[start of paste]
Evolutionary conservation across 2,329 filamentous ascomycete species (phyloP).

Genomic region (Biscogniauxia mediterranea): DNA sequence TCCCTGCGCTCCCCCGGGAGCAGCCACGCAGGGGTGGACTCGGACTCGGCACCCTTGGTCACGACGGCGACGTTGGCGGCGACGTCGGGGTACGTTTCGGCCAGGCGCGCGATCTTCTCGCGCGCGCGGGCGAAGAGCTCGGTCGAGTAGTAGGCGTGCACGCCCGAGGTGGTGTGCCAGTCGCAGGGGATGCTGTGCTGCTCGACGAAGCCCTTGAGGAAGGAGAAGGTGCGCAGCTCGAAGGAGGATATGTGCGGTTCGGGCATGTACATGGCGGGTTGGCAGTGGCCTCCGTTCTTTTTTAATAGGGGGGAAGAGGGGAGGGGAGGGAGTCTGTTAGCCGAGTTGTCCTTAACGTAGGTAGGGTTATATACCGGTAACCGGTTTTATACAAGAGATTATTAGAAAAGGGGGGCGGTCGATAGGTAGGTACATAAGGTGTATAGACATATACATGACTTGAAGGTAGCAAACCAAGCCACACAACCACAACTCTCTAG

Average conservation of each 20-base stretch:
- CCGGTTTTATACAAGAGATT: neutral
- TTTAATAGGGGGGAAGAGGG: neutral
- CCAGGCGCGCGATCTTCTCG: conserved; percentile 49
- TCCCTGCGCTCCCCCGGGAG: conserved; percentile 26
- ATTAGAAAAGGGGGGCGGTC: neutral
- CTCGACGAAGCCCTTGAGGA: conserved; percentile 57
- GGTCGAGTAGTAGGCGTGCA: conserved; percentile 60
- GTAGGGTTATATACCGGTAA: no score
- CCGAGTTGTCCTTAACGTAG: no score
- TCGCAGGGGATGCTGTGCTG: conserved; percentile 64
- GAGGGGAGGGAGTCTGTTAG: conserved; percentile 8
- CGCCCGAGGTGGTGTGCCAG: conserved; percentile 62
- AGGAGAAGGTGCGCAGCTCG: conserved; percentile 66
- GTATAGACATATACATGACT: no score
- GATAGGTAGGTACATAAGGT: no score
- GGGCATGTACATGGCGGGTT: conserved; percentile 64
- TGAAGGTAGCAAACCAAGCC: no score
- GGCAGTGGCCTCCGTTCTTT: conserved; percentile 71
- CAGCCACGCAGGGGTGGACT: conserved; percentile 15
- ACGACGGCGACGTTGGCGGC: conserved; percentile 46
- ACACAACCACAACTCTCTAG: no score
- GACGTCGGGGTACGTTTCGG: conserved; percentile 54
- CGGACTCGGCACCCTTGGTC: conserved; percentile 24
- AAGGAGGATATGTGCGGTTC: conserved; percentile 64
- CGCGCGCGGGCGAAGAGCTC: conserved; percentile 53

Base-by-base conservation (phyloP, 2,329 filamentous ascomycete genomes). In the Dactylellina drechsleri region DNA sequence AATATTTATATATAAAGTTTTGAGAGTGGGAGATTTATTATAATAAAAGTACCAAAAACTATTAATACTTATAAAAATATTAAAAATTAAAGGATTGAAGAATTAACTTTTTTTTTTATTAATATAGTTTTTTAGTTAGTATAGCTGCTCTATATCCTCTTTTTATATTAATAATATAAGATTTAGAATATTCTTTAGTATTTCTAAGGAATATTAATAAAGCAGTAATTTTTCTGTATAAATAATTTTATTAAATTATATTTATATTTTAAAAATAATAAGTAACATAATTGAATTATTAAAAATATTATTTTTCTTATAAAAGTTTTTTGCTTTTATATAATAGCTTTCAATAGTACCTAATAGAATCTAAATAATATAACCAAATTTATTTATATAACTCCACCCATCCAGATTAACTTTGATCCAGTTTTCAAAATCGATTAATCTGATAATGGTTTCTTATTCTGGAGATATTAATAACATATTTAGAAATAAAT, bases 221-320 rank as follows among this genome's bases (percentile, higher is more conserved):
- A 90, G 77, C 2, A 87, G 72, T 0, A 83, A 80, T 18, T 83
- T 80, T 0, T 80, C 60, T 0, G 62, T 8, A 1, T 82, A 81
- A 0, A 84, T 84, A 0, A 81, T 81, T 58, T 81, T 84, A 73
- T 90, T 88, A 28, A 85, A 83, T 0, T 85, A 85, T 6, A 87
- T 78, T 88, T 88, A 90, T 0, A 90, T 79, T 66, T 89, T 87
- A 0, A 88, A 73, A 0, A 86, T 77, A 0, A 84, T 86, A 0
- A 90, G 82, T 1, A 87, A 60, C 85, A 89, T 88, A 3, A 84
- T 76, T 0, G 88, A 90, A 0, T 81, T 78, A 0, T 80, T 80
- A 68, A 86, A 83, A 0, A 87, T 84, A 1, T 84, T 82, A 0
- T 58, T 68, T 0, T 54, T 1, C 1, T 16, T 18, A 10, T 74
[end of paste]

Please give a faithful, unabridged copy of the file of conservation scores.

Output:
Evolutionary conservation across 2,329 filamentous ascomycete species (phyloP).

Genomic region (Biscogniauxia mediterranea): DNA sequence TCCCTGCGCTCCCCCGGGAGCAGCCACGCAGGGGTGGACTCGGACTCGGCACCCTTGGTCACGACGGCGACGTTGGCGGCGACGTCGGGGTACGTTTCGGCCAGGCGCGCGATCTTCTCGCGCGCGCGGGCGAAGAGCTCGGTCGAGTAGTAGGCGTGCACGCCCGAGGTGGTGTGCCAGTCGCAGGGGATGCTGTGCTGCTCGACGAAGCCCTTGAGGAAGGAGAAGGTGCGCAGCTCGAAGGAGGATATGTGCGGTTCGGGCATGTACATGGCGGGTTGGCAGTGGCCTCCGTTCTTTTTTAATAGGGGGGAAGAGGGGAGGGGAGGGAGTCTGTTAGCCGAGTTGTCCTTAACGTAGGTAGGGTTATATACCGGTAACCGGTTTTATACAAGAGATTATTAGAAAAGGGGGGCGGTCGATAGGTAGGTACATAAGGTGTATAGACATATACATGACTTGAAGGTAGCAAACCAAGCCACACAACCACAACTCTCTAG

Average conservation of each 20-base stretch:
- CCGGTTTTATACAAGAGATT: neutral
- TTTAATAGGGGGGAAGAGGG: neutral
- CCAGGCGCGCGATCTTCTCG: conserved; percentile 49
- TCCCTGCGCTCCCCCGGGAG: conserved; percentile 26
- ATTAGAAAAGGGGGGCGGTC: neutral
- CTCGACGAAGCCCTTGAGGA: conserved; percentile 57
- GGTCGAGTAGTAGGCGTGCA: conserved; percentile 60
- GTAGGGTTATATACCGGTAA: no score
- CCGAGTTGTCCTTAACGTAG: no score
- TCGCAGGGGATGCTGTGCTG: conserved; percentile 64
- GAGGGGAGGGAGTCTGTTAG: conserved; percentile 8
- CGCCCGAGGTGGTGTGCCAG: conserved; percentile 62
- AGGAGAAGGTGCGCAGCTCG: conserved; percentile 66
- GTATAGACATATACATGACT: no score
- GATAGGTAGGTACATAAGGT: no score
- GGGCATGTACATGGCGGGTT: conserved; percentile 64
- TGAAGGTAGCAAACCAAGCC: no score
- GGCAGTGGCCTCCGTTCTTT: conserved; percentile 71
- CAGCCACGCAGGGGTGGACT: conserved; percentile 15
- ACGACGGCGACGTTGGCGGC: conserved; percentile 46
- ACACAACCACAACTCTCTAG: no score
- GACGTCGGGGTACGTTTCGG: conserved; percentile 54
- CGGACTCGGCACCCTTGGTC: conserved; percentile 24
- AAGGAGGATATGTGCGGTTC: conserved; percentile 64
- CGCGCGCGGGCGAAGAGCTC: conserved; percentile 53

Base-by-base conservation (phyloP, 2,329 filamentous ascomycete genomes). In the Dactylellina drechsleri region DNA sequence AATATTTATATATAAAGTTTTGAGAGTGGGAGATTTATTATAATAAAAGTACCAAAAACTATTAATACTTATAAAAATATTAAAAATTAAAGGATTGAAGAATTAACTTTTTTTTTTATTAATATAGTTTTTTAGTTAGTATAGCTGCTCTATATCCTCTTTTTATATTAATAATATAAGATTTAGAATATTCTTTAGTATTTCTAAGGAATATTAATAAAGCAGTAATTTTTCTGTATAAATAATTTTATTAAATTATATTTATATTTTAAAAATAATAAGTAACATAATTGAATTATTAAAAATATTATTTTTCTTATAAAAGTTTTTTGCTTTTATATAATAGCTTTCAATAGTACCTAATAGAATCTAAATAATATAACCAAATTTATTTATATAACTCCACCCATCCAGATTAACTTTGATCCAGTTTTCAAAATCGATTAATCTGATAATGGTTTCTTATTCTGGAGATATTAATAACATATTTAGAAATAAAT, bases 221-320 rank as follows among this genome's bases (percentile, higher is more conserved):
- A 90, G 77, C 2, A 87, G 72, T 0, A 83, A 80, T 18, T 83
- T 80, T 0, T 80, C 60, T 0, G 62, T 8, A 1, T 82, A 81
- A 0, A 84, T 84, A 0, A 81, T 81, T 58, T 81, T 84, A 73
- T 90, T 88, A 28, A 85, A 83, T 0, T 85, A 85, T 6, A 87
- T 78, T 88, T 88, A 90, T 0, A 90, T 79, T 66, T 89, T 87
- A 0, A 88, A 73, A 0, A 86, T 77, A 0, A 84, T 86, A 0
- A 90, G 82, T 1, A 87, A 60, C 85, A 89, T 88, A 3, A 84
- T 76, T 0, G 88, A 90, A 0, T 81, T 78, A 0, T 80, T 80
- A 68, A 86, A 83, A 0, A 87, T 84, A 1, T 84, T 82, A 0
- T 58, T 68, T 0, T 54, T 1, C 1, T 16, T 18, A 10, T 74